The Chinese version of the Pediatric Quality of Life Inventory™ (PedsQL™) Family Impact Module: cross-cultural adaptation and psychometric evaluation
1 School of Public Health, Sun Yat-sen University, Guangzhou 510080, China
2 Department of Epidemiology, School of Public Health, Fudan University, Shanghai 200032, China
3 Special Center, the First Affiliated Hospital of Sun Yat-sen University, Guangzhou 510080, China
4 Section of Otolaryngology Surgery, the First Affiliated Hospital of Sun Yat-sen University, Guangzhou 510080, China
Health and Quality of Life Outcomes 2011, 9:16 doi:10.1186/1477-7525-9-16Published: 23 March 2011
A pediatric chronic health condition not only influences a child's life, but also has impacts on parent health-related quality of life (HRQOL) and family functioning. To provide care and social support to these families, a psychometrically well-developed instrument for measuring these impacts is of great importance. The present study is aimed to evaluate the psychometric properties of the Chinese version of the PedsQL™ Family Impact Module.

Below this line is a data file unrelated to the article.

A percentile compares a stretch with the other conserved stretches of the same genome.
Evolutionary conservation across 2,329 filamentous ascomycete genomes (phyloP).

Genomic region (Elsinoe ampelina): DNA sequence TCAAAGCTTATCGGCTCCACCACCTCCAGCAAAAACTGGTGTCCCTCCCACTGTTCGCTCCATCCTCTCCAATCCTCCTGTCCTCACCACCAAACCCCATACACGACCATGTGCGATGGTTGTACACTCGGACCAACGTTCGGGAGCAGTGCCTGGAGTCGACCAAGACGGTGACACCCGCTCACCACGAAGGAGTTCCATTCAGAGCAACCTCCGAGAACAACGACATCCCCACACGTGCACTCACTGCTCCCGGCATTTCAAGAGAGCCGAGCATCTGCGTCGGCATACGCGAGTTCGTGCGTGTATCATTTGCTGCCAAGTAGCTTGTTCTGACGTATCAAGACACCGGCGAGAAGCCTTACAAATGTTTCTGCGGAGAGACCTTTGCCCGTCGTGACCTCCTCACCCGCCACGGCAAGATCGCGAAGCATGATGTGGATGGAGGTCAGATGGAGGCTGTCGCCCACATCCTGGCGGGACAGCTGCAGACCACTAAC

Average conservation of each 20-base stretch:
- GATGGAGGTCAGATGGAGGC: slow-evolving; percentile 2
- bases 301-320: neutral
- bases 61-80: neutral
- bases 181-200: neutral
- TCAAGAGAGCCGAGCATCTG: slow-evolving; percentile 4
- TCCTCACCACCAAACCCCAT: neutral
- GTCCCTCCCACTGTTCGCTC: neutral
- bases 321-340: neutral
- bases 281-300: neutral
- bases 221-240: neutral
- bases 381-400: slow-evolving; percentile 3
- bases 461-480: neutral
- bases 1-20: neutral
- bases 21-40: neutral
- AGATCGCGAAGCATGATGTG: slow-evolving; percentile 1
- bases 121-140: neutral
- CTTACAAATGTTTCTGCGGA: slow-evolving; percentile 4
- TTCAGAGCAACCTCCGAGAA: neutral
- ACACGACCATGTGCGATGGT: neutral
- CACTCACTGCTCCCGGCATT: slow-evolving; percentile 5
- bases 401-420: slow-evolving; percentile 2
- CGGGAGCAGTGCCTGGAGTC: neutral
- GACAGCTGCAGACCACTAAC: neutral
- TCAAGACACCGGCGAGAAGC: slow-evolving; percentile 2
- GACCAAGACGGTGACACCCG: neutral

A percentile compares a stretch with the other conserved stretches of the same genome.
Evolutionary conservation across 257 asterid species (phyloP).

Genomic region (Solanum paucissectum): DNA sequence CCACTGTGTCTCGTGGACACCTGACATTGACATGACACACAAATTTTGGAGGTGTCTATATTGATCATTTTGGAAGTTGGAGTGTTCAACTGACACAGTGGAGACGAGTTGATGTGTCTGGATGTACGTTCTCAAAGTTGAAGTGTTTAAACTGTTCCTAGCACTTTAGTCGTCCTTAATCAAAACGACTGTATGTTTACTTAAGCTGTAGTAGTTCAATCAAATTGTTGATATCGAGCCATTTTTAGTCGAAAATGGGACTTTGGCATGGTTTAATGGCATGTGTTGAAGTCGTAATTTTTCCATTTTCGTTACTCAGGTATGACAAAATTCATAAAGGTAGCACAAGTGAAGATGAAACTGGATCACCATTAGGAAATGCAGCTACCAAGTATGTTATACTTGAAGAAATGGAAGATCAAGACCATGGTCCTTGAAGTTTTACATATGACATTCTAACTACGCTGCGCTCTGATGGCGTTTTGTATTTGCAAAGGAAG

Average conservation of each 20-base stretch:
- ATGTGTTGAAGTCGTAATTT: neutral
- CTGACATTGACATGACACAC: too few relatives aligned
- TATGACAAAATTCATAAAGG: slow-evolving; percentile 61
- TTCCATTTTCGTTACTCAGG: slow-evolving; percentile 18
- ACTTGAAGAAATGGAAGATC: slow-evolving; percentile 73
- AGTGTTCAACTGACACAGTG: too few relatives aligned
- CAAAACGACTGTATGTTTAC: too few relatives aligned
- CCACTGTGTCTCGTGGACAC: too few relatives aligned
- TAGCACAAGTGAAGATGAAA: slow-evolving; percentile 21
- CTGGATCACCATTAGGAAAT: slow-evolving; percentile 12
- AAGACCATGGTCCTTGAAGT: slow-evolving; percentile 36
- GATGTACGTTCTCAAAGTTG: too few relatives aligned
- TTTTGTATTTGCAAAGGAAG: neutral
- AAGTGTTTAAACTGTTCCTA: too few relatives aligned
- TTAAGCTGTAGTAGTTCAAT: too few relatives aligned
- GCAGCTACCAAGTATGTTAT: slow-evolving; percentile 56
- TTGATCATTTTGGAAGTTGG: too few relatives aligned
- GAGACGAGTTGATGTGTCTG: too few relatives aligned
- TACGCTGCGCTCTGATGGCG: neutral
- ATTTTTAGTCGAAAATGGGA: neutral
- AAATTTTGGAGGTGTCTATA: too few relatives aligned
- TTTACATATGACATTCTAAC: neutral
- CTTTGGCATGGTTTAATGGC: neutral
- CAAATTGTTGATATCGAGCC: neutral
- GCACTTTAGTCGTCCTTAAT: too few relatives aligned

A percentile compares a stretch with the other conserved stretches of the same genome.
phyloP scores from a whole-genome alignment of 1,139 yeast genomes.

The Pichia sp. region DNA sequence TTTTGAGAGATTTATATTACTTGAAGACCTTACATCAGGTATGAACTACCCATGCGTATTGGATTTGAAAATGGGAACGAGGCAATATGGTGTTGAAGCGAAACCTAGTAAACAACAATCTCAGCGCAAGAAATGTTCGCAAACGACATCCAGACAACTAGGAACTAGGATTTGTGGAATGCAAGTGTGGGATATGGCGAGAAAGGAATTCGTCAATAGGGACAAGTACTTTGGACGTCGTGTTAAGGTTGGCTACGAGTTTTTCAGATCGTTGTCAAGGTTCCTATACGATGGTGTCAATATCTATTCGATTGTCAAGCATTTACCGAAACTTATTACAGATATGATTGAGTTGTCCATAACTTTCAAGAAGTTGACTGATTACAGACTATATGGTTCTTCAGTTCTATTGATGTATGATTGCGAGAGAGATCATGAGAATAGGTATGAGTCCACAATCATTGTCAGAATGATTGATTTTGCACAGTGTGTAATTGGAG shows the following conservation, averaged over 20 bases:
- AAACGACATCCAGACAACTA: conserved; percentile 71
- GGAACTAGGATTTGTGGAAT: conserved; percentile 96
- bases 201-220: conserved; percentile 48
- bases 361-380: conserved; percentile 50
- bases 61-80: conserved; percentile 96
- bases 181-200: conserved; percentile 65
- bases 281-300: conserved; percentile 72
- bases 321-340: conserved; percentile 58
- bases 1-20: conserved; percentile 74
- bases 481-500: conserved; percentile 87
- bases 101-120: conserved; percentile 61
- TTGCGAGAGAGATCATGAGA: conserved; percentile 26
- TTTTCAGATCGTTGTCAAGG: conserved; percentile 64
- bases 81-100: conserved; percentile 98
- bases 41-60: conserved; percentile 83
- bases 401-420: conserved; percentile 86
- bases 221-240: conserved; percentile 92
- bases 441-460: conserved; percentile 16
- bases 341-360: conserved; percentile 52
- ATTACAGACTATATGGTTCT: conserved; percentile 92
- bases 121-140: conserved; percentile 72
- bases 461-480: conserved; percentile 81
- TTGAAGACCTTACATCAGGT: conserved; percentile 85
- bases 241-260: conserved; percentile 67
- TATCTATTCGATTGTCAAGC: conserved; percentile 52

The cross-cultural adaptation of the PedsQL™ Family Impact Module was performed following the PedsQL™ Measurement Model Translation Methodology. The Chinese version of the PedsQL™ Family Impact Module was administered to 136 parents of children with asthma and 264 parents of children with heart disease from four Triple A hospitals. The psychometric properties such as feasibility, internal consistency reliability, item-subscale correlations and construct validity were evaluated.
The percentage of missing item responses was less than 0.1% for both asthma and heart disease sample groups. The Chinese version of the PedsQL™ Family Impact Module showed ceiling effects but had acceptable reliability (Cronbach's Alpha Coefficients were higher than 0.7 in all the subscales except "Daily Activities" in the asthma sample group). There were higher correlation coefficients between items and their hypothesized subscales than those with other subscales. The asthma sample group reported higher parent HRQOL and family functioning than the heart disease sample group. In the heart disease sample group, parents of outpatients reported higher parent HRQOL and family functioning than parents of inpatients. Confirmatory factor analysis showed that the instrument had marginally acceptable construct validity with some Goodness-of-Fit indices not reaching the standard indicating acceptable model fit.
The Chinese version of the PedsQL™ Family Impact Module has adequate psychometric properties and could be used to assess the impacts of pediatric asthma or pediatric heart disease on parent HRQOL and family functioning in China. This instrument should be field tested on parents of children with other chronic medical conditions in other areas. Construct validity tested by confirmatory factor analysis and test-retest reliability should be further assessed.